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Robert Borlase Smart

(1881-1947) – War artist

Borlase Smart first came to St Ives in 1913 to become a professional artist. War intervened and he met Leonard Fuller drawing Lewis guns for training manuals. Borlase Smart then became an unofficial war artist. His dream of founding a St Ives School of Painting with Fuller was fulfilled in 1938.

Credit: Porthmeor Studios, St Ives

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Born in Kingsbridge, Devon, Robert Borlase Smart studied art in Plymouth between 1897 and 1900.  After this he trained as a teacher and then became a journalist.  In 1913 he decided to become a professional artist and moved to St Ives to study seascape painting under Julius Olsson.  War interrupted his plans and he joined the Artists Rifles as a volunteer.  In 1915 he met the artist Leonard Fuller and they became lifelong friends.  Both married in 1917; Borlase Smart’s wife Irene was almost half his age.  Plans to set up an art school in St Ives were initiated but took years to implement.

Borlase Smart and Fuller met in 1915 when they were both employed at Harrowby Camp, Grantham to make technical drawings of the new Lewis machine gun for the Machine Gun Training Centre.   Under the heading ‘The Sighting of the Lewis Gun, Aim it Straight - Kill that Hun’ Borlase Smart included a cartoon of a German.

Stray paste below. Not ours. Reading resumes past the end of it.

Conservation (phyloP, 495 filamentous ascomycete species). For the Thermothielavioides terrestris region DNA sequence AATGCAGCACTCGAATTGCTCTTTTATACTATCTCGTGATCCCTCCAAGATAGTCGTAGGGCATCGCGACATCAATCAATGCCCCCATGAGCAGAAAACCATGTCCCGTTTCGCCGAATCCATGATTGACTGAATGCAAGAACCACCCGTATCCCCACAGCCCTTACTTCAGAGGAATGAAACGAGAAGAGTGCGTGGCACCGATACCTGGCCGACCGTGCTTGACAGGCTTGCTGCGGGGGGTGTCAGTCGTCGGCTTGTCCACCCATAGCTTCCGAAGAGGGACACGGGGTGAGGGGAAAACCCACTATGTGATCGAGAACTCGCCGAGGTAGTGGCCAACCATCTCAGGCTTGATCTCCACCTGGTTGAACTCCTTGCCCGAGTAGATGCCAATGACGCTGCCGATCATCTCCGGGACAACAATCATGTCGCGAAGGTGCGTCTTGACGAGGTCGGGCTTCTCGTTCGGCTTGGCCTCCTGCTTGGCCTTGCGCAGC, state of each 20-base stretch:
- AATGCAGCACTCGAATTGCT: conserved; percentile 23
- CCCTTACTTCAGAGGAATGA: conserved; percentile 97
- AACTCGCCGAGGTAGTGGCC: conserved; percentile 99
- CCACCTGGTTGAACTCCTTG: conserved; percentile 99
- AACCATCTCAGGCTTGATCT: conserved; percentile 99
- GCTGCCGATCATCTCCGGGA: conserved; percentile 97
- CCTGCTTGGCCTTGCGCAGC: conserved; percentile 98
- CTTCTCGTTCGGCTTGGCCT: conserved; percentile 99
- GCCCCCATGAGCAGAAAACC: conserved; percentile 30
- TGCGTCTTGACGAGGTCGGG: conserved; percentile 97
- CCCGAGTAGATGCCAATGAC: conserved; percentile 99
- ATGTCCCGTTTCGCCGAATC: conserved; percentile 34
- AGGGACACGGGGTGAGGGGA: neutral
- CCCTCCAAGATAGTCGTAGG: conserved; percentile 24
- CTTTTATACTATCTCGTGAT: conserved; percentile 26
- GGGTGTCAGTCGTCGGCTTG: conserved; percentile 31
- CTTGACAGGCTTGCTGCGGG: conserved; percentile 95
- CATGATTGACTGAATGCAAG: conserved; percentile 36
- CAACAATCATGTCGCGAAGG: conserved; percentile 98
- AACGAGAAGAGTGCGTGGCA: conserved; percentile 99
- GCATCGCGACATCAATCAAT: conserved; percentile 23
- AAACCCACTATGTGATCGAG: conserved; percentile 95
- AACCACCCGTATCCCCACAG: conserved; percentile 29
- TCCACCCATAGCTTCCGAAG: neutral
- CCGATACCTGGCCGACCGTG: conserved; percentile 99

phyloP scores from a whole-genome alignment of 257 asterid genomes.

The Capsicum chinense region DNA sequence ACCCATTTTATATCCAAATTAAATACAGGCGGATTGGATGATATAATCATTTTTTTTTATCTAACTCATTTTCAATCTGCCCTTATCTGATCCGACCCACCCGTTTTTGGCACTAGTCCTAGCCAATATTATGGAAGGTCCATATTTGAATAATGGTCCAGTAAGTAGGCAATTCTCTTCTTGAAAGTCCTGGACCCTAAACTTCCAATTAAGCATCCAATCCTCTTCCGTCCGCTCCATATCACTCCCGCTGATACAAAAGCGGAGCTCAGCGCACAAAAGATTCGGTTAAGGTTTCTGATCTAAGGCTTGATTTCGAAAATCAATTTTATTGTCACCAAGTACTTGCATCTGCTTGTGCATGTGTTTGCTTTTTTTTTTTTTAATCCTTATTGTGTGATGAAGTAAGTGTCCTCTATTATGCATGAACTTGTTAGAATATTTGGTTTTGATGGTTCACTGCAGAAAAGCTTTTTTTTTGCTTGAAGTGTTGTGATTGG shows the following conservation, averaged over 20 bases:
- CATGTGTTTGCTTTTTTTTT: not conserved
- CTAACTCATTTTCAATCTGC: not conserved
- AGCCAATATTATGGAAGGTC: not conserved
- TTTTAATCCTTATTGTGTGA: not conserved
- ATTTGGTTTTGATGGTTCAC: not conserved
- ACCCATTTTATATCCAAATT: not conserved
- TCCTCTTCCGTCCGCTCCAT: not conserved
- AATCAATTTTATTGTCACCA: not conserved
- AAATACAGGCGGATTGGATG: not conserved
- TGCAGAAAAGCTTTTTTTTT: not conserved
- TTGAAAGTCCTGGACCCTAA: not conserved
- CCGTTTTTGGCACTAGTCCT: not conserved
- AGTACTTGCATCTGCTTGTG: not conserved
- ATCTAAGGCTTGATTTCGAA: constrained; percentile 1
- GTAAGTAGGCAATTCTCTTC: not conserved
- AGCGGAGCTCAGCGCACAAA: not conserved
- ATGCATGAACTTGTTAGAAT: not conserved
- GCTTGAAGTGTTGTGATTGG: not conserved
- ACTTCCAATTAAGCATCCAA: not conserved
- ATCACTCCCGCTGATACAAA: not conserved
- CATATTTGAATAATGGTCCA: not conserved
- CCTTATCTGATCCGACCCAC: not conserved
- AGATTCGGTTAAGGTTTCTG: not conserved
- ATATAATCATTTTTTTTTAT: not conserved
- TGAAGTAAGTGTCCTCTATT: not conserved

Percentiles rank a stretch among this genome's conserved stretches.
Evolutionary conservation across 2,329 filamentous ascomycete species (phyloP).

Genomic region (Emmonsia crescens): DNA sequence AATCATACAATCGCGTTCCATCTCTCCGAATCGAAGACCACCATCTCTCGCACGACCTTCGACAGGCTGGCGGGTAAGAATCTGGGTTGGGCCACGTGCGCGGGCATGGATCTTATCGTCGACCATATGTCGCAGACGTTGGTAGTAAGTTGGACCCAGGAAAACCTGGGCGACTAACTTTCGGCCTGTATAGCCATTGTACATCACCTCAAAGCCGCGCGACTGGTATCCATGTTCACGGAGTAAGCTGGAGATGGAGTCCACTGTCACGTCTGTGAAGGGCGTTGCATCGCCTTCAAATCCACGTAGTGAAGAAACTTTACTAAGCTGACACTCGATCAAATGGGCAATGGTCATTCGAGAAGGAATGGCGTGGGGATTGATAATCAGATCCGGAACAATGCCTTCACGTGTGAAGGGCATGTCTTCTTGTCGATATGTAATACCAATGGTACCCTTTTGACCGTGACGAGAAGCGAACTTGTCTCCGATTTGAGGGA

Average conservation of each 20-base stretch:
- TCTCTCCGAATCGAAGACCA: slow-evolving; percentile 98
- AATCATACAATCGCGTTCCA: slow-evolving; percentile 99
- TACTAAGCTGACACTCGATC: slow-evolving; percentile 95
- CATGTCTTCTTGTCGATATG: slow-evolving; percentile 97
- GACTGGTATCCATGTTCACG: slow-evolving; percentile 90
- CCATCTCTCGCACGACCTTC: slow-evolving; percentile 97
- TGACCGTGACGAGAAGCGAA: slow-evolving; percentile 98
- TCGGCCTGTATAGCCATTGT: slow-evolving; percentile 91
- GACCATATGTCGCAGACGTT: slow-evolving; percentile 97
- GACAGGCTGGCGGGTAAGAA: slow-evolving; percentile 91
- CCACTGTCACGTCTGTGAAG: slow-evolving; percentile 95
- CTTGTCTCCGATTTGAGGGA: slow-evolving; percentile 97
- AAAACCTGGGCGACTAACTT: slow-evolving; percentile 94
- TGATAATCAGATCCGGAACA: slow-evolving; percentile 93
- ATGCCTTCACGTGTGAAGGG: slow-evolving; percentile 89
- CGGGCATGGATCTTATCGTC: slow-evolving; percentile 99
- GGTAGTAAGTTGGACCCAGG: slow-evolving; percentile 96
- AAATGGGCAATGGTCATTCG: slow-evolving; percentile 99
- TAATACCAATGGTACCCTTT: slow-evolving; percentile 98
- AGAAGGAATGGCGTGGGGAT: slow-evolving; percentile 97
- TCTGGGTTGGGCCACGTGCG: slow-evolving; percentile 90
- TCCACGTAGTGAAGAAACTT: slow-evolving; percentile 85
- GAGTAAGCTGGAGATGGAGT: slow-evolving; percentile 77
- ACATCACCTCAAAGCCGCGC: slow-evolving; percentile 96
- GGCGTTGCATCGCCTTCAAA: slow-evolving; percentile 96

Once in France, Borlase Smart soon established himself as an unofficial war artist and his first exhibition, ‘Sketches of the Western Front from Vimy Ridge to the Somme’, was held as early as 1917 at the Fine Art Society, New Bond Street, London.  He later gave some sketches to the Imperial War Museum and National Maritime Museum.

Borlase Smart and his wife went to St Ives as planned in 1919, but the Fullers did not join them until 1938, by which time Borlase Smart was well-established as a St Ives school artist.  Borlase Smart’s work, on a miniature scale, was even included in Queen Mary’s dolls house in 1922.  It was he who led the successful campaign against slum clearances in St Ives in 1934, helped the Fullers set up the St Ives School of Art in 1938 and was among the welcoming party, with Fuller, for Barbara Hepworth and Ben Nicholson in 1939.

Following Borlase Smart’s death from a heart attack, the Penwith Society of Artists was formed as a tribute.  In 1950 the Borlase Smart Trust purchased Porthmeor Studios.

Key words: trenches

Credit: Porthmeor Studios, St Ives